Right there in the dirt parking area above the launch ramp, I lowered the truck’s tailgate, positioned the ramp from the pickup bed onto the boat’s wide bow, cinching it to the bow cleat with a tie-down strap. After untying the SL90, JG and I lifted the rear wheel onto the ramp and rolled it up and backward toward the boat. (Tip: Don’t try this with a BMW R80GS.) When the rear tire was about to drop over the bow we climbed into the boat’s forward seating area, and each grabbed one handgrip and the saddle. From here, we were able to first lower the 220-pound Honda’s tail end, and then its front end, slowly into the boat.
With its footpegs folded, the Motosport 90 rolled aft through the walk-through windshield area until the taillight met the splash tray near the motor. While not harmful at rest, much jostling in this position would certainly break the lens. Luckily, a two-by-four under the rear tire lifted the taillight just enough. Using the boat’s aft cleats, we secured the SL90 at its upper shock mounts, then added a third tie-down from the fork forward to one of the boat’s windshield mounting post. The SL90 was solid.
Encouraged, we repeated the operation with the Trail 90; lighter at 205 pounds, it proved easier to roll up the ramp, but the narrow walkway near the Chrysler’s bow proved a tight storage fit. Yet, by folding and protecting the rubber footpegs with shop towels, and employing three more tie-down straps, the bike was snug as a bug in a rug. We were extremely lucky with the fit; 250s, 175s, and maybe even 125s likely wouldn’t have worked. Better lucky than good!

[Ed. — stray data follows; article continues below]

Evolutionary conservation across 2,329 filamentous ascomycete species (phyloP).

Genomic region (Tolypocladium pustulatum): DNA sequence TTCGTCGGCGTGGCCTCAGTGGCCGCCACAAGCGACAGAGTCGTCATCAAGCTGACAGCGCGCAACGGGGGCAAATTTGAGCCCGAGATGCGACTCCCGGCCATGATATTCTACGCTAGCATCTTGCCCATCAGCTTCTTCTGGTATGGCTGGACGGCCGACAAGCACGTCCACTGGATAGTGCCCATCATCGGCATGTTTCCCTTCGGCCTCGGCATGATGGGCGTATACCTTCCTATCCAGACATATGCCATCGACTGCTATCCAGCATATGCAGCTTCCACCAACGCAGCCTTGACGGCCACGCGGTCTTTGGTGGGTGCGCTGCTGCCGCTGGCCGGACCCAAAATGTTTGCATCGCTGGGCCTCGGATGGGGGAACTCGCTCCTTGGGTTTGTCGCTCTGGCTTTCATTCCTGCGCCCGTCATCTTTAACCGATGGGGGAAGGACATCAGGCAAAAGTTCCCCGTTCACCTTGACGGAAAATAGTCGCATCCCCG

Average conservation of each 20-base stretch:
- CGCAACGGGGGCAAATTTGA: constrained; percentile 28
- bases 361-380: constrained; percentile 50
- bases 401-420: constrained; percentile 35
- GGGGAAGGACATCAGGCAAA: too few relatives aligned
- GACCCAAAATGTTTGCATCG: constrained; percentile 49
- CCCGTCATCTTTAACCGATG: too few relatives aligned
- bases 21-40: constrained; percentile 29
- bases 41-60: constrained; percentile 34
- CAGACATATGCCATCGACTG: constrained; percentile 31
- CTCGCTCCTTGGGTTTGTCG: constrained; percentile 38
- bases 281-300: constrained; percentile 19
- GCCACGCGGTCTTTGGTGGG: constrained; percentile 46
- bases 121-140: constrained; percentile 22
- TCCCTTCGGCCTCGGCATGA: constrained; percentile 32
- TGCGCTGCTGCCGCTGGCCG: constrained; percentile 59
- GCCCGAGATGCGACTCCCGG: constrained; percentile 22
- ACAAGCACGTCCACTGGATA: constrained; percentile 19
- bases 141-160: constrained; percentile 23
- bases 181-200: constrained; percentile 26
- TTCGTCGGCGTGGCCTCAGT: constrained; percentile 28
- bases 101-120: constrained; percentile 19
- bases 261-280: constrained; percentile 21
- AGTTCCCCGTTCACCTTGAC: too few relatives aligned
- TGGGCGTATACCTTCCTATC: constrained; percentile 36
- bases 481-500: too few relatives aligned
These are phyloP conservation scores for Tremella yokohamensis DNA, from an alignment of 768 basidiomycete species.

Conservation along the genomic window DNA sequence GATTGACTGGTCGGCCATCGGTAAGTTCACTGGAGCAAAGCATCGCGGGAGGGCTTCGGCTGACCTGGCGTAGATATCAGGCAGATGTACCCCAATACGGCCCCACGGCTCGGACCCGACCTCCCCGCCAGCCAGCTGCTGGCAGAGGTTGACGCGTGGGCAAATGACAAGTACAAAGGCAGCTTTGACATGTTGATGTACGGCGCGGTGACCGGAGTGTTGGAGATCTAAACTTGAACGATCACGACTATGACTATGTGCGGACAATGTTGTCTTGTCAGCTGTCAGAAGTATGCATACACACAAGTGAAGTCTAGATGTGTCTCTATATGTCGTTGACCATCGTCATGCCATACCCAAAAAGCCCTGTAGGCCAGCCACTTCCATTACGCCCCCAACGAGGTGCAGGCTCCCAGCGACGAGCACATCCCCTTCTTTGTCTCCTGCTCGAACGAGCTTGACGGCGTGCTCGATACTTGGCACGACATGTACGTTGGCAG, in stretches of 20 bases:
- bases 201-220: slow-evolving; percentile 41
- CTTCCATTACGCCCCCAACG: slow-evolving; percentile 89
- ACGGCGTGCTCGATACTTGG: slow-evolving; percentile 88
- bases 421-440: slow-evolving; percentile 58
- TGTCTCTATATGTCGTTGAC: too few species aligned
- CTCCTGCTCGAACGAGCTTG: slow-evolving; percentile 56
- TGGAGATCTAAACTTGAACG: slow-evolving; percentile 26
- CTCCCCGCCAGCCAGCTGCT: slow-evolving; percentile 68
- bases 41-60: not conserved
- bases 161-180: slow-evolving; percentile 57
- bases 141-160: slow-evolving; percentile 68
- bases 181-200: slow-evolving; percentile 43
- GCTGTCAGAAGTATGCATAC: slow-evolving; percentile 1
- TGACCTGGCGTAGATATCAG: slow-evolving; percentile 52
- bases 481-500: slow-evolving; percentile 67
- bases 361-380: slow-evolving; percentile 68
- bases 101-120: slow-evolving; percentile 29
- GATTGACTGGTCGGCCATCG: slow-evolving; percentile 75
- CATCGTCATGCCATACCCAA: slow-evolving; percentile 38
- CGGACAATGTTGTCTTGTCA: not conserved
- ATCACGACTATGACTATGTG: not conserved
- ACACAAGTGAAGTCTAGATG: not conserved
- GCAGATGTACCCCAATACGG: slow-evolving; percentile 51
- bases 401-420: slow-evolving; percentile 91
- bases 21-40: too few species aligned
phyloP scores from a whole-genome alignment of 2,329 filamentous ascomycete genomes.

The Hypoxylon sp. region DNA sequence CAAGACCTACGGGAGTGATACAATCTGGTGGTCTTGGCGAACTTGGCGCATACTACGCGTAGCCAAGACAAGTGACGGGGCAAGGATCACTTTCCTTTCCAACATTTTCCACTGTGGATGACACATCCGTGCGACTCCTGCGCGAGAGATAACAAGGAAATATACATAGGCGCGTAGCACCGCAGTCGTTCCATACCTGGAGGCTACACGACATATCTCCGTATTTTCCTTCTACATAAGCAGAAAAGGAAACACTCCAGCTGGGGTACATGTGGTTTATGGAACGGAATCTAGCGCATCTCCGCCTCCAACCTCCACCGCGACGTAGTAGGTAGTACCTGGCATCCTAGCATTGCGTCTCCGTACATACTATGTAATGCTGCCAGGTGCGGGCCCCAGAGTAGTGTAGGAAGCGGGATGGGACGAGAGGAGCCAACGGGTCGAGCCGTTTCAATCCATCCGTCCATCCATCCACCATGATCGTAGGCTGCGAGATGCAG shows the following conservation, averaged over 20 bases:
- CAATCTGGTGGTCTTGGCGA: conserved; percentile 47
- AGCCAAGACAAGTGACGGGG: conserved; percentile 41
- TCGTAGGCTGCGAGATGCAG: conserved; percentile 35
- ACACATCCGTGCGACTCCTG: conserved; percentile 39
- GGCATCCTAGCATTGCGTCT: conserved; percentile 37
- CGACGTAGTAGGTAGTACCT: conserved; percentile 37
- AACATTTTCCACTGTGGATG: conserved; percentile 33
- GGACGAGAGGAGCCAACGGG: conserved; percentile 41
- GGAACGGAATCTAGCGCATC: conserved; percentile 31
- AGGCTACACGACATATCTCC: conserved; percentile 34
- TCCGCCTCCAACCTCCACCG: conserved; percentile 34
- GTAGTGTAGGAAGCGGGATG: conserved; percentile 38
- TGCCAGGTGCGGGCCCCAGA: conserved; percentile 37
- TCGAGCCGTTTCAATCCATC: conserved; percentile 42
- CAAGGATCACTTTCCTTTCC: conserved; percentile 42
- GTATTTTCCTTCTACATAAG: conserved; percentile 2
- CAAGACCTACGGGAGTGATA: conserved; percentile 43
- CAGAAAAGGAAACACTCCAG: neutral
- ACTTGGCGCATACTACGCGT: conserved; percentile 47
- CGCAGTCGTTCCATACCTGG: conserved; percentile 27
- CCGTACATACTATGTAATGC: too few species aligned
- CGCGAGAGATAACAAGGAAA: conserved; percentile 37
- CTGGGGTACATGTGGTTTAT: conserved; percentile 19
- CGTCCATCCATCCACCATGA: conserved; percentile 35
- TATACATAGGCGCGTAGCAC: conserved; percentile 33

Sink Or Swim
Backing the Chrysler and its two-bike cargo into the lake with the F-150’s 4x4 system and rear-facing camera was ridiculously easy, and we’d strategized to position one guy in the boat and another on the dock holding bow and stern lines. Soon as the Sport Fury floated free, truck and trailer scooted back up the ramp. Simple.
With all aboard and all systems apparently “go,” I asked JG and photographer Seth DeDoes if they could swim. I don’t think they enjoyed the trolling much; they were as worried as me. There was nothing left to do but turn the Chrysler’s ignition key, push it in to activate the electric chokes (a weird boat thing), and then further turn it to Start. Despite sucking wind at 8,000 feet, the wizened old motor started instantly, snorting, shaking, and smoking like Churchill on a whiskey bender.
If you’ve ever ridden a Kawasaki Mach III in anger, please raise your right hand. That is, if you still can. Because at WFO, that three-cylinder, two-stroke buzz-bomb on wheels vibrates like a paint shaker full of claw hammers. And it’s only 500cc in size. Meanwhile, the Chrysler triple displaces 1,186cc—more than twice the Mach III with the same cylinder count. As such, I will freely admit that when advancing the throttle for the first time, I was as nervous as when lining up for a race. Would the motor stumble and die, or shake itself off the transom? Or instead, would the strangely loaded hull nose underwater or, worse, roll over and sink? This was a gamble—and we all knew it.
But, winner! Instead of disaster, the boat and motor worked together like a diazepam dream as the revs and speed built. Once in its sweet spot (more than about 3,000 rpm) the three-cylinder engine smoothed out radically, and the Cathedral Hull both rode and handled great on plane, just as Mopar had advertised 48 years ago. Eyeing the lake’s far shore, we passed an aluminum skiff and its fishermen, who in turn eyed us suspiciously. Transporting our contraband cargo, I felt a surge of adrenaline—perhaps just as the rumrunners felt during Prohibition.